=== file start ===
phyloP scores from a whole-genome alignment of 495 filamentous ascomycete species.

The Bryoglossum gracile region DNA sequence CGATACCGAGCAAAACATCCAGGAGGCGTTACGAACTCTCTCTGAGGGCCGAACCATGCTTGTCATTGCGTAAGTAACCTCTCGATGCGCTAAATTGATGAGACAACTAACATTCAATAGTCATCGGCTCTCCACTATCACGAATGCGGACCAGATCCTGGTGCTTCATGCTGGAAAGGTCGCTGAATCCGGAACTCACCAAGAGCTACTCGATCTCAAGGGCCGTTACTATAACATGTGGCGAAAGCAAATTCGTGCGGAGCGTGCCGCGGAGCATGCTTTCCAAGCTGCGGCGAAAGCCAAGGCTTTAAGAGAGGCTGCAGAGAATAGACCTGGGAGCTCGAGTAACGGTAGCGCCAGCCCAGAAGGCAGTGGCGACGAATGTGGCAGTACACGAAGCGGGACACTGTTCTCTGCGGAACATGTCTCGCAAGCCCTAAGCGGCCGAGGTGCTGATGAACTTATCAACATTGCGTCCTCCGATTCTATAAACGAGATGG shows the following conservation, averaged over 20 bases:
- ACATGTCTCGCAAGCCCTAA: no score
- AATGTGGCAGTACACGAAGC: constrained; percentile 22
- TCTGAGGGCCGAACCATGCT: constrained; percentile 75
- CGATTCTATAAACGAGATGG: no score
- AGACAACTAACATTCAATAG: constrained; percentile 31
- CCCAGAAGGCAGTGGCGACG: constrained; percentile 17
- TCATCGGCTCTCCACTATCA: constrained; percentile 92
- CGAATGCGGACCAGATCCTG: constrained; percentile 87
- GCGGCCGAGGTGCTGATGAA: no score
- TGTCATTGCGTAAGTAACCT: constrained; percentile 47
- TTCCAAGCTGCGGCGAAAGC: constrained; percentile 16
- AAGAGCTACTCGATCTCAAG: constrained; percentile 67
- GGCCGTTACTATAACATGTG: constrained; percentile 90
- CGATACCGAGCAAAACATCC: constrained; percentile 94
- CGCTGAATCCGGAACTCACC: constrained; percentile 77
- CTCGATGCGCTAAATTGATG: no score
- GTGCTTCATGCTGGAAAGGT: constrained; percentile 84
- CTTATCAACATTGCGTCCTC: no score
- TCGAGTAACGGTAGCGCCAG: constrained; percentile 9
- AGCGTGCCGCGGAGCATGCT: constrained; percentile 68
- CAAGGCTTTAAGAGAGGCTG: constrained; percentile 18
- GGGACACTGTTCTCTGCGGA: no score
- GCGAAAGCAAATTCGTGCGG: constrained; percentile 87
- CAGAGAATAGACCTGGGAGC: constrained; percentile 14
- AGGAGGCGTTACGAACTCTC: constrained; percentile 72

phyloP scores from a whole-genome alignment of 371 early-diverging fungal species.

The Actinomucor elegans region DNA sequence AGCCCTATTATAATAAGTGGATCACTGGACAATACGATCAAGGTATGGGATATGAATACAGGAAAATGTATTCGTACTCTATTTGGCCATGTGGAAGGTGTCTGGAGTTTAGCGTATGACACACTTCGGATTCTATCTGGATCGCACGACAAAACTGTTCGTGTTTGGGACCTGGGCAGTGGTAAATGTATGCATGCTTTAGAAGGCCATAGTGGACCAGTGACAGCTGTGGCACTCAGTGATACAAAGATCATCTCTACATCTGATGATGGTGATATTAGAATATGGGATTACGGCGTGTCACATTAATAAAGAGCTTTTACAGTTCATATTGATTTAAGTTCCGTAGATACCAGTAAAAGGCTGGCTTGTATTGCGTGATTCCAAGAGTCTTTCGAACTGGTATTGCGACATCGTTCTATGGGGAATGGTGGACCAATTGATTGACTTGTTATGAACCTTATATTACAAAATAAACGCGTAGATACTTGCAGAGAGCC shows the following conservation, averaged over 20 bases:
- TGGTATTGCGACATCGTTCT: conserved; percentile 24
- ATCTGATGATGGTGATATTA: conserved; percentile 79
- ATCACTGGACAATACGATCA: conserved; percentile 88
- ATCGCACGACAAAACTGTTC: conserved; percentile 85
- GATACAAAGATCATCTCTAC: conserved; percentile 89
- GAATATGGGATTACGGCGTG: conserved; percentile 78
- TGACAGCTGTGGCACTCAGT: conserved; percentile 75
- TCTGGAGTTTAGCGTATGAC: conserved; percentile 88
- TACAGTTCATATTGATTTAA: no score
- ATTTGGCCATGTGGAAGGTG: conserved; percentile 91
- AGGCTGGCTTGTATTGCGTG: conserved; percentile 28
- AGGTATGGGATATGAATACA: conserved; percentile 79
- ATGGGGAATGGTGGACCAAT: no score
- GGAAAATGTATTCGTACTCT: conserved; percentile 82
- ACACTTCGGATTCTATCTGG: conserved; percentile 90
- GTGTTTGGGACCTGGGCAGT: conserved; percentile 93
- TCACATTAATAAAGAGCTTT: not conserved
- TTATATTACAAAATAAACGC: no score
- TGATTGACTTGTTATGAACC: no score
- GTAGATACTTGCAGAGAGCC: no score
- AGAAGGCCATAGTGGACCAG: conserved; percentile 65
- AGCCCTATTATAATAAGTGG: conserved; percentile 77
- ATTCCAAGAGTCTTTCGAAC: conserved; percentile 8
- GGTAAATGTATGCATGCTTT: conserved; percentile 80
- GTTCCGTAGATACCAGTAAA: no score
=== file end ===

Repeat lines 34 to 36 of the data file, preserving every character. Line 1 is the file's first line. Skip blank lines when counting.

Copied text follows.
- GATACAAAGATCATCTCTAC: conserved; percentile 89
- GAATATGGGATTACGGCGTG: conserved; percentile 78
- TGACAGCTGTGGCACTCAGT: conserved; percentile 75